Just when I thought KFC couldn’t possibly stoop any lower, the company started selling its carcinogenic chicken in pink buckets to raise money for breast cancer research. Seriously. I suppose next Phillip Morris will start donating a portion of the proceeds from its cigarette sales for lung cancer research.
I would’ve sworn KFC was already at rock bottom. It’s not as if it’s known to be a respectable company. It has a shameful history of cruelty to animals and its own advisors have resigned in frustration with the company for refusing to implement stronger animal welfare policies. It’s been criticized by Greenpeace for destroying more than 2.9 million acres of rainforest in the 2004-2005 crop season in order to grow crops that are used to feed chickens and other factory-farmed animals, and called out by Care2′s Beth Buczynski for destroying America’s Southern forests to produce its throw-away buckets.
KFC restaurants have made headlines for having some pretty foul hygienic issues, and the company has been sued by the Center for Science in the Public Interest for using startlingly high amounts of artery-clogging trans fats, and just about every health expert and sane individual in the world has balked at KFC’s vile new Double Down.
The company itself is vile, frankly. But selling its Kentucky Grilled Chicken and Original Recipe chicken in pink buckets? Only one word comes to mind: Hypocritical. (Well, a lot of words come to mind, but they’re not appropriate here.) KFC’s Kentucky Grilled Chicken contains PhIP and other chemicals known as heterocyclic amines (HCAs), which have been linked to several types of cancer, including breast cancer.
A scientist with the Physicians Committee for Responsible Medicine (PCRM) visited six different KFC restaurants, obtained two samples from each location and sent them to an independent testing laboratory. All 12 samples contained PhIP and at least one additional type of HCA. These carcinogens don’t naturally exist in chicken flesh; they form when meat is cooked to high temperatures. (HCAs don’t form on grilled vegetables—even when they’re charred beyond recognition.)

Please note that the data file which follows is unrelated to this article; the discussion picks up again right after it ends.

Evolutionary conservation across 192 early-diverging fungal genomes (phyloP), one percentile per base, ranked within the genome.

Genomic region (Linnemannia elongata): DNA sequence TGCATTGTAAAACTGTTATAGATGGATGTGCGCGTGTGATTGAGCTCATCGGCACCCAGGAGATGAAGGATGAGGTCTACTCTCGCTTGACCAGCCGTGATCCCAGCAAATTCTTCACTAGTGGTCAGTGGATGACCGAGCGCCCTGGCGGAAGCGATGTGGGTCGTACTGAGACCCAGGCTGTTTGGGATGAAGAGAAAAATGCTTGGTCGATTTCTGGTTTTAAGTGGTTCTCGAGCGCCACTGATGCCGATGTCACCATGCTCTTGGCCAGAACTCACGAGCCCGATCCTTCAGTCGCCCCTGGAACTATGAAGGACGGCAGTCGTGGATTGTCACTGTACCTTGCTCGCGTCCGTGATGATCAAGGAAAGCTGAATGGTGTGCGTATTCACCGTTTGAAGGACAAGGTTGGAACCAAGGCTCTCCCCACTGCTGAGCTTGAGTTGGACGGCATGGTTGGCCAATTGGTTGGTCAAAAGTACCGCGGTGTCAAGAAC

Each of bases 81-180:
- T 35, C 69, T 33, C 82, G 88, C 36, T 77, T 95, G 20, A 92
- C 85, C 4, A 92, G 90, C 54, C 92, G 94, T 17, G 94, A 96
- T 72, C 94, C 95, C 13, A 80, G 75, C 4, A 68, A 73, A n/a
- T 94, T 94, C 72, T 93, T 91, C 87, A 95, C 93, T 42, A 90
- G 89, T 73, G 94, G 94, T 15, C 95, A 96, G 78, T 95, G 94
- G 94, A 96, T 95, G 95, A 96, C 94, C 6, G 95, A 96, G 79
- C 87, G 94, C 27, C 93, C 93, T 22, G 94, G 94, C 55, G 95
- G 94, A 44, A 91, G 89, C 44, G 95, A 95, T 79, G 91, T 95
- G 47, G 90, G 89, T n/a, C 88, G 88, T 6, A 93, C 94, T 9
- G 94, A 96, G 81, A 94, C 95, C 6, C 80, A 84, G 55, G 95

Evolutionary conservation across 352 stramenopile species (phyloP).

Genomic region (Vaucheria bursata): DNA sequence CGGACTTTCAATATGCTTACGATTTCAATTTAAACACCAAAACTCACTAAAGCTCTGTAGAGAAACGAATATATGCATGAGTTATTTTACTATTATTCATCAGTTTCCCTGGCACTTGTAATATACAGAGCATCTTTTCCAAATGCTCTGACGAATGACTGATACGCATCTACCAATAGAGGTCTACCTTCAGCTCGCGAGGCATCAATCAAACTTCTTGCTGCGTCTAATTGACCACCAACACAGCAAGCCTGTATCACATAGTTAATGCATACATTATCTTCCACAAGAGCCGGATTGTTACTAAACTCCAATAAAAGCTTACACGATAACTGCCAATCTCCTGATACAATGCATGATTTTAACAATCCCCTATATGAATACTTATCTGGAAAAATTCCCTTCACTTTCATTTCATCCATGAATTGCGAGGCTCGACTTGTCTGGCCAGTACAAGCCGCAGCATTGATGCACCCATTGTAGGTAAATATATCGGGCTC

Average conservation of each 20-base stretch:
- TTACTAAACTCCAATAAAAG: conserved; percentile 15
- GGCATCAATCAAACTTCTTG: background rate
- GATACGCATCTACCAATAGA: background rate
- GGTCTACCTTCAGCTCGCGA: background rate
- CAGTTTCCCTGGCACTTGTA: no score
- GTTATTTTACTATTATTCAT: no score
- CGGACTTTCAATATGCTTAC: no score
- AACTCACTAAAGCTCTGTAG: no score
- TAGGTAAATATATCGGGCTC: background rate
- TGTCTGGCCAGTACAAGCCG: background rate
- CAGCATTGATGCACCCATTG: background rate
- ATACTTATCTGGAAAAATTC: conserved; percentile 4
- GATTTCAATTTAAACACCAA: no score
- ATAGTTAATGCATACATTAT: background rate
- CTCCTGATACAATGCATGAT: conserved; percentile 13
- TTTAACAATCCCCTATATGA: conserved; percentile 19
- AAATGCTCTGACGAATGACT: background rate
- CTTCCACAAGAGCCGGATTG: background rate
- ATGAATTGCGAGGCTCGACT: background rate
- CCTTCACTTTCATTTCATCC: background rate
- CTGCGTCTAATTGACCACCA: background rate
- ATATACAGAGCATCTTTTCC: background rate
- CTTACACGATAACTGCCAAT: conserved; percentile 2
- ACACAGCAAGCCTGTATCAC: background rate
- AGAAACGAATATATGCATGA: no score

Research from University of Texas scientists also shows that eating charred meats, as well as fried fish and chicken, can significantly raise one’s risk of bladder cancer. The findings even suggest that HCAs can raise cancer risk by more than two-and-a-half.
Because of the increased cancer risk, PCRM asked KFC to stop selling Kentucky Grilled Chicken, or at least warn consumers that it contained carcinogens. KFC refused. And now the company is concerned about fighting cancer? I don’t think so.
You might think that, since many people are going to buy the rot anyway, the proceeds may as well go to cancer research, but that’s sort of like paying a nominal carbon offset after taking a jumbo jet around the world. It’s a slap in the face to cancer survivors too. When I told my best friend — a breast cancer survivor who went vegan after having a mastectomy, and now staunchly encourages other women to eat healthy plant-based foods and support clinical research methods – about KFC’s new pink buckets, she was practically stunned. “OH MY GOD! DISGUSTING!” was all she could manage to reply.
As PCRM points out, whether it’s grilled, fried, baked, or otherwise, chicken is not a healthy food. If KFC cared at all about women, it would stop pushing cancer-causing food in the first place. Selling it in pink buckets is about as counterproductive as putting the brakes on a car after it rolls down a hill and smashes into a tree. Please don’t support KFC, and let them know why not. If you’re looking for a productive, humane way to help fight breast cancer, please support the Cancer Project, a run program by PCRM.